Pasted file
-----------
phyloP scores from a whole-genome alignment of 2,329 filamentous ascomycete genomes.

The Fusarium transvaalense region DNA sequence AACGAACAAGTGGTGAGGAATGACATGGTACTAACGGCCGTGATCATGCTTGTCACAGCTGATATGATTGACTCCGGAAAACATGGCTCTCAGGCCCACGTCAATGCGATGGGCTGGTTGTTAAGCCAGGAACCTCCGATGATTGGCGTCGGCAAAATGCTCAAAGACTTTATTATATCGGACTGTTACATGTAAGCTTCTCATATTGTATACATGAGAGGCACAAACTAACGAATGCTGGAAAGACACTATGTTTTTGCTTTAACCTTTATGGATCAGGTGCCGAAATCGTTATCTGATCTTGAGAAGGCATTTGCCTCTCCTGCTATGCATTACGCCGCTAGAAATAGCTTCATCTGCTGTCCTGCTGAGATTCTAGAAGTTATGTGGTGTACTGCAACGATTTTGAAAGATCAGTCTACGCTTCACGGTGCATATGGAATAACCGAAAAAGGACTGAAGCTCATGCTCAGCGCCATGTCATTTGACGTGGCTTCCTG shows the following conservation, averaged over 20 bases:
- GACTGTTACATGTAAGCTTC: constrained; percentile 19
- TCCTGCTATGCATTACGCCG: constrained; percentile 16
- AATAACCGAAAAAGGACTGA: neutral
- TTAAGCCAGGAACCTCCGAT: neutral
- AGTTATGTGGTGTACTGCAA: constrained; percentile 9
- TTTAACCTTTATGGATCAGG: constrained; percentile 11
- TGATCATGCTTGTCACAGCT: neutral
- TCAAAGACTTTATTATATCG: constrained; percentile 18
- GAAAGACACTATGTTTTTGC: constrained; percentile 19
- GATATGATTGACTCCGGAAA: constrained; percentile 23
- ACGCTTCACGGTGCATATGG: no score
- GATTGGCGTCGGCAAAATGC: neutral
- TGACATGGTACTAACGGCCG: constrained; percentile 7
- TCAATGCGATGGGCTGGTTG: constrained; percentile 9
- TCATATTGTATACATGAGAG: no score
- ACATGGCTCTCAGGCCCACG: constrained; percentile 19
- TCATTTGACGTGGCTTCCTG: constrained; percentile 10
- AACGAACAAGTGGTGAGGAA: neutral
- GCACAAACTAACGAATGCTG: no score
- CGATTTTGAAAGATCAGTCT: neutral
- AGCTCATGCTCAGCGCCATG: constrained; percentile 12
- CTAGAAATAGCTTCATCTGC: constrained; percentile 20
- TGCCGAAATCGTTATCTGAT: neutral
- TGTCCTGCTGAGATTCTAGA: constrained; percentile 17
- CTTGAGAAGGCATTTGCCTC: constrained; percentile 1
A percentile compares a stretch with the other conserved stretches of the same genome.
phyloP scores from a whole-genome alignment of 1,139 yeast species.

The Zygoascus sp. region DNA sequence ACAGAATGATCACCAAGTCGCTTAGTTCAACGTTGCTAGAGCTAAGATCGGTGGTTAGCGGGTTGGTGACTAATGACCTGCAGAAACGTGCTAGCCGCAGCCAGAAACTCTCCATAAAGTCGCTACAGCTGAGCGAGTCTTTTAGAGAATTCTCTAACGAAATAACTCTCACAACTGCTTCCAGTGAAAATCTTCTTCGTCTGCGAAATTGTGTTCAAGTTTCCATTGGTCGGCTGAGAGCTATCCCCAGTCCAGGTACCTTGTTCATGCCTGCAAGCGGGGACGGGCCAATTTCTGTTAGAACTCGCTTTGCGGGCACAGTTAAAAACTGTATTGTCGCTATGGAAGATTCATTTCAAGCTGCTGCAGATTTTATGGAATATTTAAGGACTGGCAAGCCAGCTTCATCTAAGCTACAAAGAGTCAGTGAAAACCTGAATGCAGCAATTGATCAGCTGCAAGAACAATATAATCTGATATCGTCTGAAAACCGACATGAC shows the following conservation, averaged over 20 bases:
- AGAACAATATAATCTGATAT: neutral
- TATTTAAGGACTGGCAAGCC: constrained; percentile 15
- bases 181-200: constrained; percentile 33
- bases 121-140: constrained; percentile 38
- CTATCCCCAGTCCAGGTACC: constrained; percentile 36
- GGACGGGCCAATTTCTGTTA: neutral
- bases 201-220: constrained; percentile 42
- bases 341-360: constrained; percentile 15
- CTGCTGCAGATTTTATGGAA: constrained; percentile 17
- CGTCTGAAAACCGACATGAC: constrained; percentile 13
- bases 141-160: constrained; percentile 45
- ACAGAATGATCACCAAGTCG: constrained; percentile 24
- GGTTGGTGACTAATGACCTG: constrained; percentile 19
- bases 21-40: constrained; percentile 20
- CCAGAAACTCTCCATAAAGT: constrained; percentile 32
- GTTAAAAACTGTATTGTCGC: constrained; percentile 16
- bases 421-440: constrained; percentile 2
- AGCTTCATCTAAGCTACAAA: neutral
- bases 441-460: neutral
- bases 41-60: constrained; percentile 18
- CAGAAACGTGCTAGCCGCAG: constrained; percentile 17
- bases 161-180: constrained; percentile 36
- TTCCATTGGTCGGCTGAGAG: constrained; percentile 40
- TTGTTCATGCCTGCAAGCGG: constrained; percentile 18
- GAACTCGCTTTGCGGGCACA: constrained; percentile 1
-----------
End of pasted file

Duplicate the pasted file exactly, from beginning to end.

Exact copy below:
phyloP scores from a whole-genome alignment of 2,329 filamentous ascomycete genomes.

The Fusarium transvaalense region DNA sequence AACGAACAAGTGGTGAGGAATGACATGGTACTAACGGCCGTGATCATGCTTGTCACAGCTGATATGATTGACTCCGGAAAACATGGCTCTCAGGCCCACGTCAATGCGATGGGCTGGTTGTTAAGCCAGGAACCTCCGATGATTGGCGTCGGCAAAATGCTCAAAGACTTTATTATATCGGACTGTTACATGTAAGCTTCTCATATTGTATACATGAGAGGCACAAACTAACGAATGCTGGAAAGACACTATGTTTTTGCTTTAACCTTTATGGATCAGGTGCCGAAATCGTTATCTGATCTTGAGAAGGCATTTGCCTCTCCTGCTATGCATTACGCCGCTAGAAATAGCTTCATCTGCTGTCCTGCTGAGATTCTAGAAGTTATGTGGTGTACTGCAACGATTTTGAAAGATCAGTCTACGCTTCACGGTGCATATGGAATAACCGAAAAAGGACTGAAGCTCATGCTCAGCGCCATGTCATTTGACGTGGCTTCCTG shows the following conservation, averaged over 20 bases:
- GACTGTTACATGTAAGCTTC: constrained; percentile 19
- TCCTGCTATGCATTACGCCG: constrained; percentile 16
- AATAACCGAAAAAGGACTGA: neutral
- TTAAGCCAGGAACCTCCGAT: neutral
- AGTTATGTGGTGTACTGCAA: constrained; percentile 9
- TTTAACCTTTATGGATCAGG: constrained; percentile 11
- TGATCATGCTTGTCACAGCT: neutral
- TCAAAGACTTTATTATATCG: constrained; percentile 18
- GAAAGACACTATGTTTTTGC: constrained; percentile 19
- GATATGATTGACTCCGGAAA: constrained; percentile 23
- ACGCTTCACGGTGCATATGG: no score
- GATTGGCGTCGGCAAAATGC: neutral
- TGACATGGTACTAACGGCCG: constrained; percentile 7
- TCAATGCGATGGGCTGGTTG: constrained; percentile 9
- TCATATTGTATACATGAGAG: no score
- ACATGGCTCTCAGGCCCACG: constrained; percentile 19
- TCATTTGACGTGGCTTCCTG: constrained; percentile 10
- AACGAACAAGTGGTGAGGAA: neutral
- GCACAAACTAACGAATGCTG: no score
- CGATTTTGAAAGATCAGTCT: neutral
- AGCTCATGCTCAGCGCCATG: constrained; percentile 12
- CTAGAAATAGCTTCATCTGC: constrained; percentile 20
- TGCCGAAATCGTTATCTGAT: neutral
- TGTCCTGCTGAGATTCTAGA: constrained; percentile 17
- CTTGAGAAGGCATTTGCCTC: constrained; percentile 1
A percentile compares a stretch with the other conserved stretches of the same genome.
phyloP scores from a whole-genome alignment of 1,139 yeast species.

The Zygoascus sp. region DNA sequence ACAGAATGATCACCAAGTCGCTTAGTTCAACGTTGCTAGAGCTAAGATCGGTGGTTAGCGGGTTGGTGACTAATGACCTGCAGAAACGTGCTAGCCGCAGCCAGAAACTCTCCATAAAGTCGCTACAGCTGAGCGAGTCTTTTAGAGAATTCTCTAACGAAATAACTCTCACAACTGCTTCCAGTGAAAATCTTCTTCGTCTGCGAAATTGTGTTCAAGTTTCCATTGGTCGGCTGAGAGCTATCCCCAGTCCAGGTACCTTGTTCATGCCTGCAAGCGGGGACGGGCCAATTTCTGTTAGAACTCGCTTTGCGGGCACAGTTAAAAACTGTATTGTCGCTATGGAAGATTCATTTCAAGCTGCTGCAGATTTTATGGAATATTTAAGGACTGGCAAGCCAGCTTCATCTAAGCTACAAAGAGTCAGTGAAAACCTGAATGCAGCAATTGATCAGCTGCAAGAACAATATAATCTGATATCGTCTGAAAACCGACATGAC shows the following conservation, averaged over 20 bases:
- AGAACAATATAATCTGATAT: neutral
- TATTTAAGGACTGGCAAGCC: constrained; percentile 15
- bases 181-200: constrained; percentile 33
- bases 121-140: constrained; percentile 38
- CTATCCCCAGTCCAGGTACC: constrained; percentile 36
- GGACGGGCCAATTTCTGTTA: neutral
- bases 201-220: constrained; percentile 42
- bases 341-360: constrained; percentile 15
- CTGCTGCAGATTTTATGGAA: constrained; percentile 17
- CGTCTGAAAACCGACATGAC: constrained; percentile 13
- bases 141-160: constrained; percentile 45
- ACAGAATGATCACCAAGTCG: constrained; percentile 24
- GGTTGGTGACTAATGACCTG: constrained; percentile 19
- bases 21-40: constrained; percentile 20
- CCAGAAACTCTCCATAAAGT: constrained; percentile 32
- GTTAAAAACTGTATTGTCGC: constrained; percentile 16
- bases 421-440: constrained; percentile 2
- AGCTTCATCTAAGCTACAAA: neutral
- bases 441-460: neutral
- bases 41-60: constrained; percentile 18
- CAGAAACGTGCTAGCCGCAG: constrained; percentile 17
- bases 161-180: constrained; percentile 36
- TTCCATTGGTCGGCTGAGAG: constrained; percentile 40
- TTGTTCATGCCTGCAAGCGG: constrained; percentile 18
- GAACTCGCTTTGCGGGCACA: constrained; percentile 1